Hoodwinked and the Return of the Sissy

[I hate that I have to give a spoiler warning -- can I just assume my readers (all 4 of them) will know my reviews will be spoil-rich?]

It seems that queerness is continuing to need center stage in my blog.

I really enjoyed Hoodwinked. The plot is thin but cleverly structured, Patrick Warburton’s voice is always a pleasure, and it didn’t feel like a Pixar ripoff (though the squirrel was Scrat-like -- see 20th Century Fox’s Ice Age). Ok, Granny was predictable and ageist even as the writers were no doubt patting themselves on the back for their presumed anti-ageism in making her look like a fat, fluff-headed old grandma who is actually “GGG” the X-treme sports enthusiast.

But you could have knocked me down with a feather (boa), however, as Boingo the sissy bunny (complete with lisp) hopped his way through the movie and emerged in the end as the predictable-in-his-apparent-harmlessness villain. (Andy Dick’s voice made me think of Big Gay Al of South Park fame.)

If you know Hollywood history, you know of the Sissy, that staple of light, early film fare, including multiple characters played by Edward Everett Horton, Eric Blore, and the like. Whether he was the desexualized, ineffectual sidekick, the skittish, squeamish waiter, or the swishy, fussy clothing designer (or just a Cowardly Lion), the Sissy was a flat, stock character at/with whom we were meant to laugh. We easily read him as gay despite his lack of any sign of adult sexual drive because common “wisdom” held/holds that effeminate men are gay. Dandified and harmless, we could laugh safely at but not hate him. And while he might have made gay viewers feel less alone, it was not a positive reflection this Hollywood mirror offers.

Later, the Sissy would become evil, such as Peter Lorre’s Joel Cairo in The Maltese Falcon and, perhaps, The Lion King’s Scar, showing a change from early film tolerance (if you want to call it that) to a more virulent form of homophobia. Of course, representations don’t change in linear fashion. There are cycles and trends, exceptions and breakthroughs. From Don Knotts and Charles Nelson Reilly and Paul Lynde to Nathan Lane and Mr. Garrison and the Queer Eye guys, Hollywood has produced harmless Sissy men from the silent films to present-day television. The Sissy has even been given an empowered makeover, thanks to Harvey Fierstein and his Sissy Duckling (book and made-for-TV film). (And, while we're at it, I like Tomie DePaola's book Oliver Button is a Sissy, too.)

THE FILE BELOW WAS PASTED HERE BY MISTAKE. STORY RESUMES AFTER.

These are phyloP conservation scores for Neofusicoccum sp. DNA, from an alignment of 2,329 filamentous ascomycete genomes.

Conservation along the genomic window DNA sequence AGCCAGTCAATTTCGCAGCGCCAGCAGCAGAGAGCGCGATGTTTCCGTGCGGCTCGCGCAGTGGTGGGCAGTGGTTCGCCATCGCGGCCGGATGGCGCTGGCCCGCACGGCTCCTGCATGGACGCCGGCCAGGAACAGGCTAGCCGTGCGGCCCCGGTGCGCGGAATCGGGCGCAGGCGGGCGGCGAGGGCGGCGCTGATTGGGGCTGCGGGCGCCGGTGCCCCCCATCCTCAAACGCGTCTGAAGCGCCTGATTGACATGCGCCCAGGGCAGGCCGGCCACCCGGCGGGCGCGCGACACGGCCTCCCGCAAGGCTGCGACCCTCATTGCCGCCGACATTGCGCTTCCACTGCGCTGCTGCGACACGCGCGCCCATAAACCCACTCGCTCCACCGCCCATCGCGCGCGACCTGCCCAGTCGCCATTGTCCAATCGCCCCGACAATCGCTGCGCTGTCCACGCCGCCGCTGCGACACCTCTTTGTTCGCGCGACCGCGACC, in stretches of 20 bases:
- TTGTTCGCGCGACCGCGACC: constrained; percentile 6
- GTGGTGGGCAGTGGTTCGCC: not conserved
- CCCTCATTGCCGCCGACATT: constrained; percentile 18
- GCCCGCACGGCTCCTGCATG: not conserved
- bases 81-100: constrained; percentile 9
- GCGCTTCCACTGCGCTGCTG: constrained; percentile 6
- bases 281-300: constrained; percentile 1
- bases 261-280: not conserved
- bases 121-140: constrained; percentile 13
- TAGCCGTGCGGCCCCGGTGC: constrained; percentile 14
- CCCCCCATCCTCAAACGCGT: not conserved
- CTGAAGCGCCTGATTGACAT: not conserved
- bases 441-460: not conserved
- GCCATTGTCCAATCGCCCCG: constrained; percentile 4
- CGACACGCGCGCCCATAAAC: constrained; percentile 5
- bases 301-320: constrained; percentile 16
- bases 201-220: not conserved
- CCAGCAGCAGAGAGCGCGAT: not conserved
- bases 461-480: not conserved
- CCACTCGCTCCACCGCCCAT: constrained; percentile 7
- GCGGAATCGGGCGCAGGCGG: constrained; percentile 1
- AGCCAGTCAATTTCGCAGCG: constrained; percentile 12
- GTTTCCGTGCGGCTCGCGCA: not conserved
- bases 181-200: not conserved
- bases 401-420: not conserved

So that’s why it really freaked me out to see Boingo in Hoodwinked: why is the Sissy-cum-villain” back? Because Andy Dick’s fag voice is hip? Because it’s so incredibly clever that the seemingly feeble Sissy bunny is the criminal mastermind? Because it’s so incredibly clever that the seemingly feeble Sissy bunny is the criminal but no mastermind and is easily brought down, in need of Schwarzeneggerian muscled back-up, and even self-loathing enough to ridicule one of his henchmen, Keith, for his not-masculine-enough name?

Just what are we meant to be laughing at, and why? I had hoped to agree with the "A" Owen Glieberman gave the film in Entertainment Weekly -- and, dammit, I did enjoy the film. Moreover, I had hoped to have an afternoon off of blogging about homophobia. Is nowhere safe?


Kate said...

Why is the "sissy" back you ask. My own theory is that any time any minority group makes some head way against the status quo, some backlash is felt. Look at the movies of the forties and the strong, ennobled women in those roles. Not just the great Kate, but Bette, Barbara, Joan and Ginger. After the war, womens roles turned to film noir, and were evil and dangerous.Then we went to the Doris Day fluff where every woman wanted to get a man. African-Americans went from Steppin Fetchit to Shaft, to Sidney Poitier. As each group hits the mainstream demanding accetence that is their due, they must be laughed at, and demonized in turn. So, I think in that light, gays are making progress. But there is still a long way to go, even for the earlier mentioned groups. If you're different in any way from those that hold the reins, you have a shallow chance of being portrayed favorably. Or at the very least, "normal"

Sirensongs: Indologist At Large said...

Hey Elyce Rae on the Radio!
Greetings from Andhra Pradesh, south India. Bush is coming here in a few weeks and we're organizing and expat protest. How the hell are you? I must catch up on your blog ASAP.
love, Caroline (yes that Caroline)

Elyce Rae Helford said...

Omigod! Caroline (still Carolyn to me, or Kali), how wonderful to hear from you. Will hunt up your email soon and chat more. You look fabulous -- Namaste!

The Monster said...

Um, he wasn't ridiculing the name (Kieth) as not masculine, it was ridiculed as not *scary*. Notice that one of the characters she was contrasting Keith with was, in fact, a woman, with a woman's name. You could have done the same with Kevin, Stewart or Brad. Just as Xena and her less-threatening sidekick Gabrielle wouldn't have worked with their names exchanged. Sounds a little like you were listening with a bias by that point. (And "Kieth" is unmasculine? Someone tell Kieth Richards.)